reference to the share option price and
the middle market value of
shares ruling at the date of granting the option. Thus, if the
prices were the same, there would be
no taxable event. While
accepting that the subsequent rise in the value of the shares between
the dates of granting and exercising
the share options was a benefit
to the employees, the appellant denied that the benefit thus obtained
was a taxable benefit in terms
of ss 8(1)(b) or 8(1)(f) of the Income
Tax Act [
Cap 23:06]
(“the Act”), for which the appellant was obliged by virtue of
paragraph 3(1) of the Thirteenth Schedule to the Act, to deduct
as opposed to a capital gains tax liability taxable in the hands of
the employee.

It was further contended by the
appellant that since the Act does not specifically deal with share
options, regard should be had to
the case law developed over the
years in particular the English case of
v Philbin
(1960) 2 All
E.R. 763 (HL) and the South African case of
v Secretary For Inland Revenue

(1972)(1) SA 675 (A).

respondent’s stance was that the grant of the option was
conditional as seen from the fact that the options were not
they lapsed automatically upon resignation or
dismissal, and they were granted: upon promotion of employees to
managerial level,
in recognition of services rendered or as an
inducement to render future services to the bank. Accordingly, so it
was argued, the
provisions of s 8(1)(b) and (f) of the Act are
applicable in these circumstances in that there was an accrual of an
advantage with
an ascertainable money value at the time of exercising
the offer.

The respondent further submitted
that the case of
& Philbin
was not
applicable as the facts therein differed materially from those in the
instant case and that there existed the necessary “casual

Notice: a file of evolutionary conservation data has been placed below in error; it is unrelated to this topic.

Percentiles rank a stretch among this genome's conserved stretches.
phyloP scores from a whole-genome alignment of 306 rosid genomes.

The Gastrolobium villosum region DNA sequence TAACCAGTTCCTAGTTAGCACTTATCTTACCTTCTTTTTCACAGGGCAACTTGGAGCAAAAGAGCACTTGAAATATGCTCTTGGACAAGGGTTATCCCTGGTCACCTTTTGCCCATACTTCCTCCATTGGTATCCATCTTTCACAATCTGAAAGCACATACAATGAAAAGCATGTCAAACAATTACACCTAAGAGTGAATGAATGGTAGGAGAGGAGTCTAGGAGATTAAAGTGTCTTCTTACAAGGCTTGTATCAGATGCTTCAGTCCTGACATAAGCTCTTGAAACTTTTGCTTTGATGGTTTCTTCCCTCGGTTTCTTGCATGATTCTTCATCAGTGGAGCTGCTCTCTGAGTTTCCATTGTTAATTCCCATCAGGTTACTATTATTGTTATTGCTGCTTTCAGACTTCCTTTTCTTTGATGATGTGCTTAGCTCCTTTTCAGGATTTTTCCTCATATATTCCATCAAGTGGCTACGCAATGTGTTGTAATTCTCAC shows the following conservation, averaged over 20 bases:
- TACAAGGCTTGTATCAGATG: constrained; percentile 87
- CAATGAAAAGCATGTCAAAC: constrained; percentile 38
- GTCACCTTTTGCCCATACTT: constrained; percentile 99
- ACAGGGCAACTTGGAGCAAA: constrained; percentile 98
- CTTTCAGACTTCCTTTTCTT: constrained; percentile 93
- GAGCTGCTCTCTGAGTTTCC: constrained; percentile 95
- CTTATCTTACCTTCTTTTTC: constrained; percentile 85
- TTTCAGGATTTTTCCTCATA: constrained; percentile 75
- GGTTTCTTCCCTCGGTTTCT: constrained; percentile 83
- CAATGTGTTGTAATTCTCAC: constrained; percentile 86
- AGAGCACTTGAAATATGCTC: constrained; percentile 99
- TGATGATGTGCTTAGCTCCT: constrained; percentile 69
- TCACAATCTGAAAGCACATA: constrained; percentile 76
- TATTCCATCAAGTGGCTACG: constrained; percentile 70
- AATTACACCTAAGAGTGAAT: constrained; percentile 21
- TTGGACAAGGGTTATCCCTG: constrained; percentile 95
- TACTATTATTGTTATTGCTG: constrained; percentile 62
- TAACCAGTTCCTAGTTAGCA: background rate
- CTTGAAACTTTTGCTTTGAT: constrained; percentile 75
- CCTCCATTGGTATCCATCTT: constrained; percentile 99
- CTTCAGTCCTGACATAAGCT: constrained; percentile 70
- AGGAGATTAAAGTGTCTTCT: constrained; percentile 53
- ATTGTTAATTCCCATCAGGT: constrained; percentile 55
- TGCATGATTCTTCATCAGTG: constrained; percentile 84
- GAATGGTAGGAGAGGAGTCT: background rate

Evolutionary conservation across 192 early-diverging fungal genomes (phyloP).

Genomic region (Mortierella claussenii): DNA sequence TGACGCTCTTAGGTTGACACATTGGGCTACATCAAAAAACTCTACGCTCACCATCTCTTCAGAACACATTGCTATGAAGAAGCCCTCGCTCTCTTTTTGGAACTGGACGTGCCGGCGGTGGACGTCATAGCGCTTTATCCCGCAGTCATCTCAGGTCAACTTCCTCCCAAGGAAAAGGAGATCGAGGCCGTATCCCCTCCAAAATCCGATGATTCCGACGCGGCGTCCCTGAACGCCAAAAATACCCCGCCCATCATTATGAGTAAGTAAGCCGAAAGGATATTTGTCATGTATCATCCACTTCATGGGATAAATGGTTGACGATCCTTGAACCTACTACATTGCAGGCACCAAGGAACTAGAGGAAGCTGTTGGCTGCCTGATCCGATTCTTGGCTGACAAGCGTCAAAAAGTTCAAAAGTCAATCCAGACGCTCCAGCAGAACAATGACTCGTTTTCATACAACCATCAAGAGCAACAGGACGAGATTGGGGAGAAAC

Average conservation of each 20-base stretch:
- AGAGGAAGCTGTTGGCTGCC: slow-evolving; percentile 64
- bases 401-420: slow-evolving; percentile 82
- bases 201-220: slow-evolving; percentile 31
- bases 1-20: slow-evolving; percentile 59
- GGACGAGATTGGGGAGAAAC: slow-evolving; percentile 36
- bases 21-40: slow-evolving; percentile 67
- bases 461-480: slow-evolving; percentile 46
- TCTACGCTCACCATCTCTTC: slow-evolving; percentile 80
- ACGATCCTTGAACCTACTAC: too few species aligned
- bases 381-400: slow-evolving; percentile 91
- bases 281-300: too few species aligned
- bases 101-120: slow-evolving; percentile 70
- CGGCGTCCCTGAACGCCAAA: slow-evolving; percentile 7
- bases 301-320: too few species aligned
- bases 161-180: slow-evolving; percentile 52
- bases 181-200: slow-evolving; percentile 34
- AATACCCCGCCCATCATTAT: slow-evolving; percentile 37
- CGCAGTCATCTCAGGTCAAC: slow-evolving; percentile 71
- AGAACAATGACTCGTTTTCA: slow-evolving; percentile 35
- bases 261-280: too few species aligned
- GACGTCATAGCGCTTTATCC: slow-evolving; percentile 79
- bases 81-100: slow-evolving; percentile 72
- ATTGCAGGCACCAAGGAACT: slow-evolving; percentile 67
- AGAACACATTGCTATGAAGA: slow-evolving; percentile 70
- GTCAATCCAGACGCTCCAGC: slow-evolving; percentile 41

relationship” between the benefit acquired by the employees and
their services to the bank to bring the benefit within the statutory
definition of gross income. See
Inland Revenue
1929 AD
(229) 233.

The relevant provisions of the
Act are set out hereunder:

Interpretation of terms
relating to income tax

(1) For the purposes of this part

“gross income” means the
total amount received by or accrued to or in favour of a person or
deemed to have been received by or to
have accrued to or in favour of
a person in any year of assessment from a source within or deemed to
be within Zimbabwe excluding
any amount (not being an amount included
in “gross income” by virtue of any of the following paragraphs of
this definition) so
received or accrued which is proved by the
taxpayer to be of a capital nature and, without derogation from the
generality of the
foregoing, includes:

(a) … .

(b) any amount so received or
accrued in respect of services rendered or to be rendered, whether
due and payable under any contract
of employment or service or not,
and any amount so received or accrued by reason of the cessation of
the employment or service of
a person other than a benefit (not being
a pension or gratuity) received or accrued by reason of contributions
made to the Consolidated
Revenue Fund, and any amount so received or
accrued in commutation of amounts due under a contract of employment
or service.…

(c) ….

(d) ….

(e) ….

(f) an amount equal to the value
of an advantage or benefit in respect of employment, service, office
or other gainful occupation
or in connection with the taking up or
termination of employment, service, office or other gainful